This cannot last, however. When Monsieur St. Aubert dies, he leaves Emily to the care of his sister, Madame Cheron. Madame Cheron does not have any patience for the newly-orphaned Emily, does not sympathize with her sensibility, and wants Emily to marry purely to better her aunt’s social standing. Emily is reunited with Valancourt, then cruelly separated from him when Madame Cheron marries Signor Montoni. She and Emily go with Montoni to Italy and eventually to his home, the Castle Udolpho. Once Emily and her aunt reach Udolpho, the plot begins to pick up. I could finally understand why Henry Tilney stole the book and would not wait for his sister Eleanor to continue reading aloud with her.

This book is filled with secrets, from the infamous black veil to the letters Emily’s father asks her to burn. Our heroine sometimes reacts with strength to the challenges she faces, but she also tends to faint a lot and then forget the horrid thing she saw. The frustrated reader then has to wait hundreds of pages to find out what is behind the black veil, though whatever it was is so awful that Emily will not go near the room again. The plot meanders at times and could use a good editor, but when it is gripping, it is truly so, and I found myself losing track of time during particularly exciting passages.

Reading it will enhance my appreciation during my next re-read of Northanger Abbey, but I hesitate to recommend it. If you have an interest in Gothic or Romantic literature, it may be for you. However, it requires a great time commitment and patience to make it through what may be, to some readers, tedious descriptions of scenery and frustration with the long intervals between introducing and revealing the secrets of Udolpho.

Review Fridays: Shelley: The Pursuit

The details:

Title: Shelley: The Pursuit
Author: Richard Holmes
Genre: Biography
Pages: 830
Where to buy: Barnes & Noble link

I knew very little about Percy Bysshe Shelley prior to reading Richard Holmes’s Shelley: The Pursuit, besides the fact that he was married to the author of Frankenstein and was friends with Byron. The going was slow in the first parts of biography, as Shelley is sent down from Oxford and treats his first wife rather poorly. But, the more I read, I found myself surprised by my own empathy for Shelley and my respect for his moments of genius. This is all owing to Holmes’s skill as a biographer. He presents Shelley as a flawed yet brilliant man who took part in political causes and espoused egalitarian ideals, even as his personal life was something of a mess.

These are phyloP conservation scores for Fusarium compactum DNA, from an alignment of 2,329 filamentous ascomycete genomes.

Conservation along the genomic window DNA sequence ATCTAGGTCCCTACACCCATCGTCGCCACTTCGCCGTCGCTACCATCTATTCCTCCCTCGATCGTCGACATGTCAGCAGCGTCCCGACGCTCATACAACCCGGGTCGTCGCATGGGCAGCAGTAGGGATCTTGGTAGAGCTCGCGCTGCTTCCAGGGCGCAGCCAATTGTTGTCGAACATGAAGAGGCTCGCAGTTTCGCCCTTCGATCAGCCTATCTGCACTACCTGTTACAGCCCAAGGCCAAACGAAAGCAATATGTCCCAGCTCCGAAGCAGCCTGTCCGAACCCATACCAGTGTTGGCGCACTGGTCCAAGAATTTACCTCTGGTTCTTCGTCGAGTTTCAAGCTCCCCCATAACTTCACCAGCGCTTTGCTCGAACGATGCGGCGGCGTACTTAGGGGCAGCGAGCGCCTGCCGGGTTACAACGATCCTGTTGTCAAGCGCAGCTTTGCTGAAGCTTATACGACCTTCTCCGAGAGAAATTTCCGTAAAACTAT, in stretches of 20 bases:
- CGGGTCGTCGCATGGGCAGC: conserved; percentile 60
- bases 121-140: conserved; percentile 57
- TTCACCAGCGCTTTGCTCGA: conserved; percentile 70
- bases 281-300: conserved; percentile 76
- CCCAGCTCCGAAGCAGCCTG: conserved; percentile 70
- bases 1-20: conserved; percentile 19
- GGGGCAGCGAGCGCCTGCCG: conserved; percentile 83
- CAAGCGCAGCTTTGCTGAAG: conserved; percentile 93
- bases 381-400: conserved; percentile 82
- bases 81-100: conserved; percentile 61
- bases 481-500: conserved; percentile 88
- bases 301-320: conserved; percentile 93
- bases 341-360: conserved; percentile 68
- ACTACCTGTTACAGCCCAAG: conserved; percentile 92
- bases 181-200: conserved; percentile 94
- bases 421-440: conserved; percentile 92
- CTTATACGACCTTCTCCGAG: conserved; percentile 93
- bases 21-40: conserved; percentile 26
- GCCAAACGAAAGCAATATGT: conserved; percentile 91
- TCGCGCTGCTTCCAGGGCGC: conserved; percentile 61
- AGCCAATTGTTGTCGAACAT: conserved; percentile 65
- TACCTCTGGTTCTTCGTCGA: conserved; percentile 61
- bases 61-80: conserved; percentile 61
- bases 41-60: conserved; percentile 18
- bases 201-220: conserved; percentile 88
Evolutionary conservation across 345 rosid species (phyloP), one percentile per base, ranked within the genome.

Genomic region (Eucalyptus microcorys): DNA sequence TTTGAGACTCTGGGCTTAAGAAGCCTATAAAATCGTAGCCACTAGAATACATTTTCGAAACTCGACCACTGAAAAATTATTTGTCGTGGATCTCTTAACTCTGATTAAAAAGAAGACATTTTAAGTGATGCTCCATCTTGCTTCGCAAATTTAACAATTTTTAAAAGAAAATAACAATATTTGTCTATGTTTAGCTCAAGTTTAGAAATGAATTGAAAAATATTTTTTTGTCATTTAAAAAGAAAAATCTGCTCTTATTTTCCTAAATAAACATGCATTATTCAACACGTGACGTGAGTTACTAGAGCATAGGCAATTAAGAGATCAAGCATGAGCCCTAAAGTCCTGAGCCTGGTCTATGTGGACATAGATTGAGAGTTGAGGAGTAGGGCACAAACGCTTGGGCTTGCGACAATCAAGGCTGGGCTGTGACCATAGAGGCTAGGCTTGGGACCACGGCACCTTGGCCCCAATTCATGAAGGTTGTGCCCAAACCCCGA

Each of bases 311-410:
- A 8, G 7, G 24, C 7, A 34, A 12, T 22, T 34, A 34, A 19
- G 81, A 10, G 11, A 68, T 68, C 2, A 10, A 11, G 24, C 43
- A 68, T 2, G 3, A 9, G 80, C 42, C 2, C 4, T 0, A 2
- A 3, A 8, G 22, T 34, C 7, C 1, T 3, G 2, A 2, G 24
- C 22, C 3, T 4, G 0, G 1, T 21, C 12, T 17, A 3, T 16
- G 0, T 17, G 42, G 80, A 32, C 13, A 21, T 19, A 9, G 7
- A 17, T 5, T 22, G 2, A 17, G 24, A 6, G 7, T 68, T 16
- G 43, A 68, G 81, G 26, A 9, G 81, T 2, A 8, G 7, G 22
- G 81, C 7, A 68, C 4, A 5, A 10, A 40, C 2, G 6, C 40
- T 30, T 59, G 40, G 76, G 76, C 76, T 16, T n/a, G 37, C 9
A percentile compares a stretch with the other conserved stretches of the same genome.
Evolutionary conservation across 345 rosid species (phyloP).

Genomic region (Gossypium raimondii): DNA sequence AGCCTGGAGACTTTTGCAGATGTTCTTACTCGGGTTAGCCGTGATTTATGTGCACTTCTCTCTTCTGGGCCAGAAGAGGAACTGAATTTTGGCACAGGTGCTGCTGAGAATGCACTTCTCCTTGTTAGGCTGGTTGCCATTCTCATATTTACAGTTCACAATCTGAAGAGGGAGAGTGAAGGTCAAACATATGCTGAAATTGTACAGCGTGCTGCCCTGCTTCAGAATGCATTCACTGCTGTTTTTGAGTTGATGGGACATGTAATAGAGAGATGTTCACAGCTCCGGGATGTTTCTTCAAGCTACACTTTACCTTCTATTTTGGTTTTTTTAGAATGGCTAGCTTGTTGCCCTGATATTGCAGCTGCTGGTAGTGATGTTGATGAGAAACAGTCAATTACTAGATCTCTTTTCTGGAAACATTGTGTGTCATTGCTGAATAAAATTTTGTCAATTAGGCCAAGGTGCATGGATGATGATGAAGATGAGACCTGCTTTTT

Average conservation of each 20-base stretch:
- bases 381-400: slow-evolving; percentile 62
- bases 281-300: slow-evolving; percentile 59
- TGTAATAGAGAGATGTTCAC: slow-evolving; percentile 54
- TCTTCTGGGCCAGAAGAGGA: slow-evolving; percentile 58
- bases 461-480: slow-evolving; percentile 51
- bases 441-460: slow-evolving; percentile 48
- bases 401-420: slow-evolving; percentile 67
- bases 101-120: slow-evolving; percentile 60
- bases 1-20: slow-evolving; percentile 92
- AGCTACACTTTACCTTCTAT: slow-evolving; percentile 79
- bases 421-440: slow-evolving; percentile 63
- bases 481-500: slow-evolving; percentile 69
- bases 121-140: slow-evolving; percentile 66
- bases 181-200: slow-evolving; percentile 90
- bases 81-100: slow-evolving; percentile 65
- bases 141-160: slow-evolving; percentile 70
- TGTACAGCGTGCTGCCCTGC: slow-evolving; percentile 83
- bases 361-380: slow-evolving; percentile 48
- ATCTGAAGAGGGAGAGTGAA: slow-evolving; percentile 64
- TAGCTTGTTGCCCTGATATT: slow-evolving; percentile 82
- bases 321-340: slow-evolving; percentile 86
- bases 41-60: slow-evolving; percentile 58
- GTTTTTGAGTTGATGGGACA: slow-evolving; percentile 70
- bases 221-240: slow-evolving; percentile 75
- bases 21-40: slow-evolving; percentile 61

Shelley was born into a very privileged position, the elder son of Sir Timothy Shelley. If he had only followed tradition, finished his degree at Oxford, and lived according to the rules of 19th Century English society, he would have had a very comfortable life. However, Shelley was born with a rebellious nature and had no qualms about announcing his atheism and radical social and political opinions. He even eloped with his mentor William Godwin’s daughter, Mary, and stepdaughter, Claire Clairmont, while still married to his first wife, Harriet.

Shelley eventually became an exile from his home country and saw his poetry first ignored by the public and then not even released by his publisher. Holmes does a good job of explaining the historical context of Shelley’s work. Since Shelley was not in England, his publisher would have been prosecuted for any content deemed unsuitable (and some of it was likely to have been judged so). The publisher was not willing to take that risk. Instead, letters went unanswered, and some of Shelley’s most brilliant work remained unpublished at his death. Reviews of his published work included negative commentary on his personal life. He struggled with his own feelings of inadequacy, perceiving himself to be in the shadow of Byron’s fame, and did not write much while in the company of the more renowned poet.

Holmes offers a balanced narrative of Shelley’s life. Shelley’s personal life was often in turmoil. He was at times hopelessly immature and spendthrift, accumulated debts he could never repay, and often treated the women in his life in an unsympathetic way. But Shelley also created works and voiced opinions that would impact future generations. The Masque of Anarchy, a poem Shelley wrote after the Peterloo Massacre, contained theories of civil disobedience and nonviolent resistance. It was particularly influential to later political thinkers Henry David Thoreau and Mahatma Gandhi. Holmes’s respect of Shelley’s genius is very clear, but it never got in the way of his portrayal of Shelley as a mixture of good and bad, a person with flaws and talent.

Shelley was also an avid sailor, and, unfortunately for him, could not swim. Holmes foreshadows Shelley’s eventual fate. He died at the age of 29 without the level of fame he deserved. The ending to this biography was perfect, and it contained a brief note about the fates of the rest of Shelley’s circle. This was one of the best biographies I have ever read, and I highly recommend it to anyone interested in literary history or the Romantic poets.